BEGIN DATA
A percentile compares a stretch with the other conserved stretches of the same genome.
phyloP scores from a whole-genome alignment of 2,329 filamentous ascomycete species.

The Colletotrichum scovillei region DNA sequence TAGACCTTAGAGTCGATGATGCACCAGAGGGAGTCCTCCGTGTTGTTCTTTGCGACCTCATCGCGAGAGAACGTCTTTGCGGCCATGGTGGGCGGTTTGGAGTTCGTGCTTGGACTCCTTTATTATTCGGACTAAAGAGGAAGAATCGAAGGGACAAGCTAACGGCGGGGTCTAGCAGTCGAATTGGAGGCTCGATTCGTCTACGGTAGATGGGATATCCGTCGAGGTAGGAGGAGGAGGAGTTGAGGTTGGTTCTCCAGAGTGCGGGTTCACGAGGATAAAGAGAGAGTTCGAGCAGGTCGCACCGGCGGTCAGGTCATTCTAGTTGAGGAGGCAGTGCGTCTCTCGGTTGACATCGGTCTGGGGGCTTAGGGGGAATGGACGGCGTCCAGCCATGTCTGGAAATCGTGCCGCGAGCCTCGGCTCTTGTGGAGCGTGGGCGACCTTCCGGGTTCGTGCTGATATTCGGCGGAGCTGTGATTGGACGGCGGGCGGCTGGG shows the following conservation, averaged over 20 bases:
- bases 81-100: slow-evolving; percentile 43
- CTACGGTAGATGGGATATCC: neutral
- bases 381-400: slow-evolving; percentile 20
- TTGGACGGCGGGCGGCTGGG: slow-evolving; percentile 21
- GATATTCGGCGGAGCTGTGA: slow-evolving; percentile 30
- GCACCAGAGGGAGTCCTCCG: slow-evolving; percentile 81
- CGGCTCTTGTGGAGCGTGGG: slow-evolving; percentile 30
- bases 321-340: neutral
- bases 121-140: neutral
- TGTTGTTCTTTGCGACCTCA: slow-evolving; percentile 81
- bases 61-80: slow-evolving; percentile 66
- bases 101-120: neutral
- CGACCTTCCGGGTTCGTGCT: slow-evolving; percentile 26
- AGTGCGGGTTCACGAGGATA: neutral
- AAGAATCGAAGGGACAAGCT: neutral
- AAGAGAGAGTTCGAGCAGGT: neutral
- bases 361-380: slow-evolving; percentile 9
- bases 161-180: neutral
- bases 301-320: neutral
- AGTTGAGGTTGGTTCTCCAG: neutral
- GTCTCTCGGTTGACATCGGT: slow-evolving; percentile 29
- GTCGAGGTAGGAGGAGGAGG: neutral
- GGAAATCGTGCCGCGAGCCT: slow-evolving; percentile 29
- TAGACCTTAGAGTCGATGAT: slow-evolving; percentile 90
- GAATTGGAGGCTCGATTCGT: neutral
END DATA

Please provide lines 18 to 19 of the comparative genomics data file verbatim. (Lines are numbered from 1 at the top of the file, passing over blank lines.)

- AAGAATCGAAGGGACAAGCT: neutral
- AAGAGAGAGTTCGAGCAGGT: neutral